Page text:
Gabriela Dominguez Ruvalcaba's feature debut vies for the Premio Mezcal and the Ibero-American Docu competish.
GUADALAJARA — Shot in Mexican helmer-scribe’s Gabriela Dominguez Ruvalcaba’s native Chiapas, as well as Puebla, Baja and Durango, “La danza del hipocampo” (The Dance of Memory) is a mesmerizing exploration of the mysteries of memory. Docu- essay has been playing to packed screenings in Guadalajara. Dominguez’s previous work with experimental videodanza shorts informs the docu, using undulating underwater imagery as a metaphor for memory. This is also a feature debut for producer Erika Mercado. Variety talked to the director at Guadalajara.
What inspired you to make this documentary?
It all started with my observations about memory and my concern about what kind of memories my nieces and nephews would have about our family’s past. I was lucky that I was able to tap my family archives. In a way, I am leaving a legacy for them.
Explain the seahorse metaphor in your title
While researching for this film, I studied neurology, about the part in the brain related to memory, the ‘hipocampo’ in Spanish. It is shaped like a seahorse and the word “hipocampo” also means seahorse in Spanish. It was a perfect reference to the profundity of the sea and of memory.
What did you work on before making this feature?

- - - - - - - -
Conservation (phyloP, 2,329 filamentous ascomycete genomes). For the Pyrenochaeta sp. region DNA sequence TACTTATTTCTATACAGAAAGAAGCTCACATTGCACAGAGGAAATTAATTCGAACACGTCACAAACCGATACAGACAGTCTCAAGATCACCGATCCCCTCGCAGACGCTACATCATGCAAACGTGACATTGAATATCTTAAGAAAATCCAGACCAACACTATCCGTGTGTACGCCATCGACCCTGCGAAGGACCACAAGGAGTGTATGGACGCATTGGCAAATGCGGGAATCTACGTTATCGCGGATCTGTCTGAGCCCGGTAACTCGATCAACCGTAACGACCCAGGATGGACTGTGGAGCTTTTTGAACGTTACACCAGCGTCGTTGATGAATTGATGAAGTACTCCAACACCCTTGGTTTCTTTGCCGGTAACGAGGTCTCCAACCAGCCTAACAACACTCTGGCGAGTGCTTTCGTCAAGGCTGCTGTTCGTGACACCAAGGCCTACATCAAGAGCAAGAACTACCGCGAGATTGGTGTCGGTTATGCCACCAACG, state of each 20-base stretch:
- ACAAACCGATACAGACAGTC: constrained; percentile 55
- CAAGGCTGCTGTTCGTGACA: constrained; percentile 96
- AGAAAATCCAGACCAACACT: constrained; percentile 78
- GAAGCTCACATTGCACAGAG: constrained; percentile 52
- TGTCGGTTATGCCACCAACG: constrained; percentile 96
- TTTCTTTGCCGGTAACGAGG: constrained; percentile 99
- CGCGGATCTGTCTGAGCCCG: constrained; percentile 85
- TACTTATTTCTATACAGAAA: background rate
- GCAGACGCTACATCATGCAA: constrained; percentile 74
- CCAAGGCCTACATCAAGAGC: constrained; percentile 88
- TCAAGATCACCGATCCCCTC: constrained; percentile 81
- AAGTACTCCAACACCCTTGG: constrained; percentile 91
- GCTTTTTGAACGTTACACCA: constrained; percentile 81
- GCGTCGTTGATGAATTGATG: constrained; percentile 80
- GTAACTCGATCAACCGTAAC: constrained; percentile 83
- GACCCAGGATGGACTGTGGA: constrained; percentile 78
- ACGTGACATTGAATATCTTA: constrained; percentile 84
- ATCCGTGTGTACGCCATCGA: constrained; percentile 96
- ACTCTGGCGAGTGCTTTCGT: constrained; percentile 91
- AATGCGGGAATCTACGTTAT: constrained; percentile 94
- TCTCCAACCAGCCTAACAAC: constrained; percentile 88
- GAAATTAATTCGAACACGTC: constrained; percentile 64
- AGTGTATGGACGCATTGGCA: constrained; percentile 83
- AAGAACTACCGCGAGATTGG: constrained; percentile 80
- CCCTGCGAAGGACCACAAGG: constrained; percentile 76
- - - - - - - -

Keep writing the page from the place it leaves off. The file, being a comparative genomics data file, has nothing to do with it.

I made several shorts in an effort to question my surroundings and experimented with ‘videodanza,’ which are not dance videos but an exploration of the inherent dance in moving images. One of my first shorts, which participated in the 2006 Guanajuato Film Festival, was “Del Huipil a la Chilaba” which centered on the indigenous women in Chiapas who have converted to Islam. My master thesis from the Universidad Autonoma de Barcelona, “Fuera del Ring,” was aired on TV Catalonia.
What did it cost you to make your documentary?
We spent around $1.3 million, most of which went on post production. We also had backing from the Foprocine film fund. I co-wrote the screenplay with Carlos Corea, a professional screenwriter.
Tell me about the shoot itself.
We shot for a total of four months last year and used various cameras, including the 8 mm, Super 8, HD and Betacam. Our director of photography was Cesar Salgado but the underwater shots were by Alejandro Rivas. We struggled to find a real seahorse to film but we found one on our last day!